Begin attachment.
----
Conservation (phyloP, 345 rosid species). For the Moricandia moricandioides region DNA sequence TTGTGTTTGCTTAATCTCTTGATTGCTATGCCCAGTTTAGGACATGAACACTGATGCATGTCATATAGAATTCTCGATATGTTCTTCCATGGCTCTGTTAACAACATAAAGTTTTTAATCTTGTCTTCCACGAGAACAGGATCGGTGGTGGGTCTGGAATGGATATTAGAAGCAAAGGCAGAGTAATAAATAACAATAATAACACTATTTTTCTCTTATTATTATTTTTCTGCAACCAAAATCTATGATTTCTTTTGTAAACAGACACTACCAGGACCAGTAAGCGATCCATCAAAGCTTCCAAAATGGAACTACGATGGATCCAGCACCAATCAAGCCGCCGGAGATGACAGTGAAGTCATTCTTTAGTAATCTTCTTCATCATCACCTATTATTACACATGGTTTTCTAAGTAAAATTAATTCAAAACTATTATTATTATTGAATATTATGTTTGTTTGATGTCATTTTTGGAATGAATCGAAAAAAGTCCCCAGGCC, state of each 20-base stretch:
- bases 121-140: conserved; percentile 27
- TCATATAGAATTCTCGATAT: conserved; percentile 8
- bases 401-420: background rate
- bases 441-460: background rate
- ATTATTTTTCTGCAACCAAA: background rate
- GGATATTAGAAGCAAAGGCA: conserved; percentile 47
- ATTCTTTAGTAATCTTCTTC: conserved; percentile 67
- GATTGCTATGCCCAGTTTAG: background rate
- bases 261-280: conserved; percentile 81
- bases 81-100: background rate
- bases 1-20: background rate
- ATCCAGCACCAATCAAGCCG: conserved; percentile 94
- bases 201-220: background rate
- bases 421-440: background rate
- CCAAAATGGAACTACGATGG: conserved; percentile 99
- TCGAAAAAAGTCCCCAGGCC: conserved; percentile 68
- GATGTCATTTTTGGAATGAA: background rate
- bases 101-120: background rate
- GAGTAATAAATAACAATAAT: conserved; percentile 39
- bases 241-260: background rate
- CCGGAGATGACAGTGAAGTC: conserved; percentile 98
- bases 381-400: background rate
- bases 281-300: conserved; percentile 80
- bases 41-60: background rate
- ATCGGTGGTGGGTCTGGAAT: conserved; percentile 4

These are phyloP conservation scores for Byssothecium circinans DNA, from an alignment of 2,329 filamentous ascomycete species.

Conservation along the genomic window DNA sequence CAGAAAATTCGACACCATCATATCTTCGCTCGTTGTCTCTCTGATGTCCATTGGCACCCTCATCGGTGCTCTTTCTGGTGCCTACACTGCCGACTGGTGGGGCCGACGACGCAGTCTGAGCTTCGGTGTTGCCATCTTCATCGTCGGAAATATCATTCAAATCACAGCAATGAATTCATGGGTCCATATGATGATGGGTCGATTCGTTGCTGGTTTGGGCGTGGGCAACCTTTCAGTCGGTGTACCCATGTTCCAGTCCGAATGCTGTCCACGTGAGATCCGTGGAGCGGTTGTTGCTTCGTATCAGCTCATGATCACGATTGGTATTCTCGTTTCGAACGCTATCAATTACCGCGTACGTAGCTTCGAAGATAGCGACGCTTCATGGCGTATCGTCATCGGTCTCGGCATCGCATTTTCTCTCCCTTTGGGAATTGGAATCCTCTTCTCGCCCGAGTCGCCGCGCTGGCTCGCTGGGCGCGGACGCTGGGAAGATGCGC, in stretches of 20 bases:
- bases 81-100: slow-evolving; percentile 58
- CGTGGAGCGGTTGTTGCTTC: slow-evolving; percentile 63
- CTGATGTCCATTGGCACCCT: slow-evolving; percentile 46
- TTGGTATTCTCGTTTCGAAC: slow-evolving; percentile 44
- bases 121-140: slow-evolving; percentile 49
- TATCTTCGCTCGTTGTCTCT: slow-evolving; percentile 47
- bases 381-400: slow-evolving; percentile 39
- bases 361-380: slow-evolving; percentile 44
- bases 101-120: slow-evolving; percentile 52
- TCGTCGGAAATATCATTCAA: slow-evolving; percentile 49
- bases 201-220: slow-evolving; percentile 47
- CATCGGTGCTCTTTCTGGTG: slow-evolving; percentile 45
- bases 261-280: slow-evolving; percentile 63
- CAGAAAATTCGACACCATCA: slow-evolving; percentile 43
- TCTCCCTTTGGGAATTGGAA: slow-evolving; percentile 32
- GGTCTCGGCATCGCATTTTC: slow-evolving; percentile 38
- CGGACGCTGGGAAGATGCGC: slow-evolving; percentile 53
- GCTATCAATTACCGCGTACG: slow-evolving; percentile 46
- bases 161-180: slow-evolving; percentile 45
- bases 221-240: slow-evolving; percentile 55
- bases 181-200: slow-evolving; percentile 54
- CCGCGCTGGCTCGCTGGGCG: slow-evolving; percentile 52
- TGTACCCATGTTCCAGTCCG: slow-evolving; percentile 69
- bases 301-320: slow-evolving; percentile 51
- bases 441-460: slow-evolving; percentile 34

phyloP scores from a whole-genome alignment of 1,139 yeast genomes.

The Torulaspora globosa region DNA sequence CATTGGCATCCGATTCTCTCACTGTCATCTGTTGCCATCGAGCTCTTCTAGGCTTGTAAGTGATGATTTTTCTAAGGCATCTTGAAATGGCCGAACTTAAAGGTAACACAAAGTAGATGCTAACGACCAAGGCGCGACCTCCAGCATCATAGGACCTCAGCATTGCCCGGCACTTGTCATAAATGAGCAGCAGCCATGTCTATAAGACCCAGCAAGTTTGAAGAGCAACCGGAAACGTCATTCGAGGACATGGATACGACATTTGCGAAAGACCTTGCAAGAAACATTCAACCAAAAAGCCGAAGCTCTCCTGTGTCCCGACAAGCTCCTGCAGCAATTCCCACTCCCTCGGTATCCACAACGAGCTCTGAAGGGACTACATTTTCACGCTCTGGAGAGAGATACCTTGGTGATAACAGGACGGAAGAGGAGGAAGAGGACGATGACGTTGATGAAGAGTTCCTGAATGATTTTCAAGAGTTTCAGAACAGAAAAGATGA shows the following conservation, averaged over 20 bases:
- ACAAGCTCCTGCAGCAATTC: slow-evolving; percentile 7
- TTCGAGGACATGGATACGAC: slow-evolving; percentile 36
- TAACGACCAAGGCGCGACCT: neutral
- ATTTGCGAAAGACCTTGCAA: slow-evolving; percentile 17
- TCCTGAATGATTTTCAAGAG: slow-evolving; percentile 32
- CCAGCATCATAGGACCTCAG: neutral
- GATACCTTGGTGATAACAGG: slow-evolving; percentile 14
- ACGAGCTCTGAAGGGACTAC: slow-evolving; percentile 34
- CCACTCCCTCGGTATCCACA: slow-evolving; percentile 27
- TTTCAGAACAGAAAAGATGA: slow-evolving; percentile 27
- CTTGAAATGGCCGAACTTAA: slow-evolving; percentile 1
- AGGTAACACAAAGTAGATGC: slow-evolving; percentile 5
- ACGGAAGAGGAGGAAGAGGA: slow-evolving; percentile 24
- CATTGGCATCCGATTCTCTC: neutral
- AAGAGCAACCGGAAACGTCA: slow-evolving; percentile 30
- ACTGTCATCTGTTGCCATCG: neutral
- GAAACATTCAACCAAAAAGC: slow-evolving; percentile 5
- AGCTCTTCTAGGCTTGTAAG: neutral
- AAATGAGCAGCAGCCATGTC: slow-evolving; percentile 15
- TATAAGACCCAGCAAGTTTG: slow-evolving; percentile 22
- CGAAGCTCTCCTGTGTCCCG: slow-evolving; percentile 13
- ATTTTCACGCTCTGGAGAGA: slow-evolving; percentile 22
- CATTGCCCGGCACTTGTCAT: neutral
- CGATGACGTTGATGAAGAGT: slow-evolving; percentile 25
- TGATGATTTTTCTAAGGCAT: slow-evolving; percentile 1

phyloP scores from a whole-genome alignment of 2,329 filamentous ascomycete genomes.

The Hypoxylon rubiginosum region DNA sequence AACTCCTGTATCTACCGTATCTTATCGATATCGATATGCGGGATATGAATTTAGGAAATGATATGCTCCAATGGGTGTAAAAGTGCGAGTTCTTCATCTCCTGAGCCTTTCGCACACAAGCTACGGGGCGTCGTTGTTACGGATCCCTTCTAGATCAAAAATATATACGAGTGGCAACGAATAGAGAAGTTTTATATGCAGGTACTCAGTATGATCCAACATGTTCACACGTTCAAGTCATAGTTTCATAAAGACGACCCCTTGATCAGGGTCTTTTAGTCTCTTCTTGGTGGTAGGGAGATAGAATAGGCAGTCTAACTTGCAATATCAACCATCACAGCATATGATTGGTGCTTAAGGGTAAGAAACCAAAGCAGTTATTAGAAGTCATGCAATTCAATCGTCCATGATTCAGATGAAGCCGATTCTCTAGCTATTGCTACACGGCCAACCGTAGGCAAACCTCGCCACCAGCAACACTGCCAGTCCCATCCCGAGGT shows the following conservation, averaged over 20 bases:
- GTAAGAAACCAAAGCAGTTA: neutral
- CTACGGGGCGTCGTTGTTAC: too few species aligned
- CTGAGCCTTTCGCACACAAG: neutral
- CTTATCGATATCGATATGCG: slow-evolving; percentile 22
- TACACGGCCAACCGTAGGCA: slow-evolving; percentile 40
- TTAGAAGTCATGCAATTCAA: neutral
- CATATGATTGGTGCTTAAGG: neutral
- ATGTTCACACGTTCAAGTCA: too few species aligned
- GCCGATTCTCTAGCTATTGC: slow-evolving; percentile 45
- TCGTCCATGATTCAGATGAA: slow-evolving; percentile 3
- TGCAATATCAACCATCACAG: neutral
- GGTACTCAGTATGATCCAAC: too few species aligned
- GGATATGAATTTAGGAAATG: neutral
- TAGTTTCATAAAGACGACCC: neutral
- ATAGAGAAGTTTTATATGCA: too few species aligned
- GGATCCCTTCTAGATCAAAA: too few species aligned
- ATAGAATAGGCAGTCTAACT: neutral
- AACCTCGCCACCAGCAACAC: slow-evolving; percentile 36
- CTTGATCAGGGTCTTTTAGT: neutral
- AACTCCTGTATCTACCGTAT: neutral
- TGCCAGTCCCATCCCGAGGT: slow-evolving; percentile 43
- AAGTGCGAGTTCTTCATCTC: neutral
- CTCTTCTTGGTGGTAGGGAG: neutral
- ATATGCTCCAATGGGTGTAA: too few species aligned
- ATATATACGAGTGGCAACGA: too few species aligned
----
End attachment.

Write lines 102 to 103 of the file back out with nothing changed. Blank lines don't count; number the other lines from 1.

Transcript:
- AACTCCTGTATCTACCGTAT: neutral
- TGCCAGTCCCATCCCGAGGT: slow-evolving; percentile 43